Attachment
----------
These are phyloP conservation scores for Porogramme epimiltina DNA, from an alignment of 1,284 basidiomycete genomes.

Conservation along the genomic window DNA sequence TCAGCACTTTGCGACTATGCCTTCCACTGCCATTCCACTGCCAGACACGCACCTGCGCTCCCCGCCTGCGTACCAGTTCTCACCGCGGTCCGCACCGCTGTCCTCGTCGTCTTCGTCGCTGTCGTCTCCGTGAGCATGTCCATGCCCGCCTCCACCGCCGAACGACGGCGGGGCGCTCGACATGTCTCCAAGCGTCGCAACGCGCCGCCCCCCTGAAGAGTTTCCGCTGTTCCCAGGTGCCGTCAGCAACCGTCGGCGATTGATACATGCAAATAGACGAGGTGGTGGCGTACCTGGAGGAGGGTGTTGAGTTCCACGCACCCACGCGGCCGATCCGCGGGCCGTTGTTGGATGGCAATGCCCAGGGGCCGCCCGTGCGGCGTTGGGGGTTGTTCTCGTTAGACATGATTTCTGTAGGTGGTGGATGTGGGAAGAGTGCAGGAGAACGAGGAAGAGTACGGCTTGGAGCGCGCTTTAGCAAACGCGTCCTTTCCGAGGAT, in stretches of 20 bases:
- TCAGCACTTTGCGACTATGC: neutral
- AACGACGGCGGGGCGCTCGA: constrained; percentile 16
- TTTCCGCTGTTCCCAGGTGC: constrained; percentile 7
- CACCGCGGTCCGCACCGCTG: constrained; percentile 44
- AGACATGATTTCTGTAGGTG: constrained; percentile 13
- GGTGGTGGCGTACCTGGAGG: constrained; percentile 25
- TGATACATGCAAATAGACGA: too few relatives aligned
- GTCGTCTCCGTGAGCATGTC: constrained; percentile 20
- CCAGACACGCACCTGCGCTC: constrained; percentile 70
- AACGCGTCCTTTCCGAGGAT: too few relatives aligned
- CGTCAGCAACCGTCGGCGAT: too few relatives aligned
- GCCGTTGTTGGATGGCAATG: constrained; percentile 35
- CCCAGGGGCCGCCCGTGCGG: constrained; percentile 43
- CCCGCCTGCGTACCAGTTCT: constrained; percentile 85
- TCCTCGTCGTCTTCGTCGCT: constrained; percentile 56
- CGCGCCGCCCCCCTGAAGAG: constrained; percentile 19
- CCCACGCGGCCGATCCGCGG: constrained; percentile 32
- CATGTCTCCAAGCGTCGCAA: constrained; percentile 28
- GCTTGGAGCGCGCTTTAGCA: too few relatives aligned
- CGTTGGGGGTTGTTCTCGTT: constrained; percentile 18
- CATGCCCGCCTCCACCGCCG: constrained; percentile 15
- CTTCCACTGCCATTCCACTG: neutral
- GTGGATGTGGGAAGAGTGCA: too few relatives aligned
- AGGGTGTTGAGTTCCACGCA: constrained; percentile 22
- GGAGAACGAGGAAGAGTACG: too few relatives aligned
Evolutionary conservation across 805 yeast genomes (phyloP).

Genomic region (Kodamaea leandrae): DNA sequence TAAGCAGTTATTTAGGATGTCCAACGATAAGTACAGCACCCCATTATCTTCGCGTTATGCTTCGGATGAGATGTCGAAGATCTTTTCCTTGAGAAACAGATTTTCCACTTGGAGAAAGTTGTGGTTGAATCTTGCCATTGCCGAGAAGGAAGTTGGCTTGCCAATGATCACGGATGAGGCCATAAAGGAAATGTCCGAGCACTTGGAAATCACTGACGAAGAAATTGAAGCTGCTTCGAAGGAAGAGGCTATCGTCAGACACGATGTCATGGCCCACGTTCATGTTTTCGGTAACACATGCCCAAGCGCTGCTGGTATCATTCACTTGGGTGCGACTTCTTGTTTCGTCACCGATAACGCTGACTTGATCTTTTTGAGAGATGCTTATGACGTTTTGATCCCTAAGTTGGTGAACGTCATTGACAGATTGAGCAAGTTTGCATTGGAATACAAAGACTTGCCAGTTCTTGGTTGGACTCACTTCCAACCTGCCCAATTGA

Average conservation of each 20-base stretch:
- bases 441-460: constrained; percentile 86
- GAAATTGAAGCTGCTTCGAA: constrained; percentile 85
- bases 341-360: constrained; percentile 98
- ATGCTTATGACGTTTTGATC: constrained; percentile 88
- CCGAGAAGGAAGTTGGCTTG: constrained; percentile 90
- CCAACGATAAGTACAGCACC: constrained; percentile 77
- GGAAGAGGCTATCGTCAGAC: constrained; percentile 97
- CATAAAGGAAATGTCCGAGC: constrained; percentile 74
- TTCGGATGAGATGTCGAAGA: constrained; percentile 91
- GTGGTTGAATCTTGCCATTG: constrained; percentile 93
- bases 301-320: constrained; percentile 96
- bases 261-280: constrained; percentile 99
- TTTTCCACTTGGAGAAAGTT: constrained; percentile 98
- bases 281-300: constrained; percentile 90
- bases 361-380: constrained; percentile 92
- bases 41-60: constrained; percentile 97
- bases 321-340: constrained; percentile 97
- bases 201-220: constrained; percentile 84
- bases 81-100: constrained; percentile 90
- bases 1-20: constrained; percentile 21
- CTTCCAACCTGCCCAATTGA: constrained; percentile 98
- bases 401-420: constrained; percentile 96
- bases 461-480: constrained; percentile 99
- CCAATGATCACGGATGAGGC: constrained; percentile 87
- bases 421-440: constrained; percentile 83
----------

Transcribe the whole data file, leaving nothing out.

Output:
These are phyloP conservation scores for Porogramme epimiltina DNA, from an alignment of 1,284 basidiomycete genomes.

Conservation along the genomic window DNA sequence TCAGCACTTTGCGACTATGCCTTCCACTGCCATTCCACTGCCAGACACGCACCTGCGCTCCCCGCCTGCGTACCAGTTCTCACCGCGGTCCGCACCGCTGTCCTCGTCGTCTTCGTCGCTGTCGTCTCCGTGAGCATGTCCATGCCCGCCTCCACCGCCGAACGACGGCGGGGCGCTCGACATGTCTCCAAGCGTCGCAACGCGCCGCCCCCCTGAAGAGTTTCCGCTGTTCCCAGGTGCCGTCAGCAACCGTCGGCGATTGATACATGCAAATAGACGAGGTGGTGGCGTACCTGGAGGAGGGTGTTGAGTTCCACGCACCCACGCGGCCGATCCGCGGGCCGTTGTTGGATGGCAATGCCCAGGGGCCGCCCGTGCGGCGTTGGGGGTTGTTCTCGTTAGACATGATTTCTGTAGGTGGTGGATGTGGGAAGAGTGCAGGAGAACGAGGAAGAGTACGGCTTGGAGCGCGCTTTAGCAAACGCGTCCTTTCCGAGGAT, in stretches of 20 bases:
- TCAGCACTTTGCGACTATGC: neutral
- AACGACGGCGGGGCGCTCGA: constrained; percentile 16
- TTTCCGCTGTTCCCAGGTGC: constrained; percentile 7
- CACCGCGGTCCGCACCGCTG: constrained; percentile 44
- AGACATGATTTCTGTAGGTG: constrained; percentile 13
- GGTGGTGGCGTACCTGGAGG: constrained; percentile 25
- TGATACATGCAAATAGACGA: too few relatives aligned
- GTCGTCTCCGTGAGCATGTC: constrained; percentile 20
- CCAGACACGCACCTGCGCTC: constrained; percentile 70
- AACGCGTCCTTTCCGAGGAT: too few relatives aligned
- CGTCAGCAACCGTCGGCGAT: too few relatives aligned
- GCCGTTGTTGGATGGCAATG: constrained; percentile 35
- CCCAGGGGCCGCCCGTGCGG: constrained; percentile 43
- CCCGCCTGCGTACCAGTTCT: constrained; percentile 85
- TCCTCGTCGTCTTCGTCGCT: constrained; percentile 56
- CGCGCCGCCCCCCTGAAGAG: constrained; percentile 19
- CCCACGCGGCCGATCCGCGG: constrained; percentile 32
- CATGTCTCCAAGCGTCGCAA: constrained; percentile 28
- GCTTGGAGCGCGCTTTAGCA: too few relatives aligned
- CGTTGGGGGTTGTTCTCGTT: constrained; percentile 18
- CATGCCCGCCTCCACCGCCG: constrained; percentile 15
- CTTCCACTGCCATTCCACTG: neutral
- GTGGATGTGGGAAGAGTGCA: too few relatives aligned
- AGGGTGTTGAGTTCCACGCA: constrained; percentile 22
- GGAGAACGAGGAAGAGTACG: too few relatives aligned
Evolutionary conservation across 805 yeast genomes (phyloP).

Genomic region (Kodamaea leandrae): DNA sequence TAAGCAGTTATTTAGGATGTCCAACGATAAGTACAGCACCCCATTATCTTCGCGTTATGCTTCGGATGAGATGTCGAAGATCTTTTCCTTGAGAAACAGATTTTCCACTTGGAGAAAGTTGTGGTTGAATCTTGCCATTGCCGAGAAGGAAGTTGGCTTGCCAATGATCACGGATGAGGCCATAAAGGAAATGTCCGAGCACTTGGAAATCACTGACGAAGAAATTGAAGCTGCTTCGAAGGAAGAGGCTATCGTCAGACACGATGTCATGGCCCACGTTCATGTTTTCGGTAACACATGCCCAAGCGCTGCTGGTATCATTCACTTGGGTGCGACTTCTTGTTTCGTCACCGATAACGCTGACTTGATCTTTTTGAGAGATGCTTATGACGTTTTGATCCCTAAGTTGGTGAACGTCATTGACAGATTGAGCAAGTTTGCATTGGAATACAAAGACTTGCCAGTTCTTGGTTGGACTCACTTCCAACCTGCCCAATTGA

Average conservation of each 20-base stretch:
- bases 441-460: constrained; percentile 86
- GAAATTGAAGCTGCTTCGAA: constrained; percentile 85
- bases 341-360: constrained; percentile 98
- ATGCTTATGACGTTTTGATC: constrained; percentile 88
- CCGAGAAGGAAGTTGGCTTG: constrained; percentile 90
- CCAACGATAAGTACAGCACC: constrained; percentile 77
- GGAAGAGGCTATCGTCAGAC: constrained; percentile 97
- CATAAAGGAAATGTCCGAGC: constrained; percentile 74
- TTCGGATGAGATGTCGAAGA: constrained; percentile 91
- GTGGTTGAATCTTGCCATTG: constrained; percentile 93
- bases 301-320: constrained; percentile 96
- bases 261-280: constrained; percentile 99
- TTTTCCACTTGGAGAAAGTT: constrained; percentile 98
- bases 281-300: constrained; percentile 90
- bases 361-380: constrained; percentile 92
- bases 41-60: constrained; percentile 97
- bases 321-340: constrained; percentile 97
- bases 201-220: constrained; percentile 84
- bases 81-100: constrained; percentile 90
- bases 1-20: constrained; percentile 21
- CTTCCAACCTGCCCAATTGA: constrained; percentile 98
- bases 401-420: constrained; percentile 96
- bases 461-480: constrained; percentile 99
- CCAATGATCACGGATGAGGC: constrained; percentile 87
- bases 421-440: constrained; percentile 83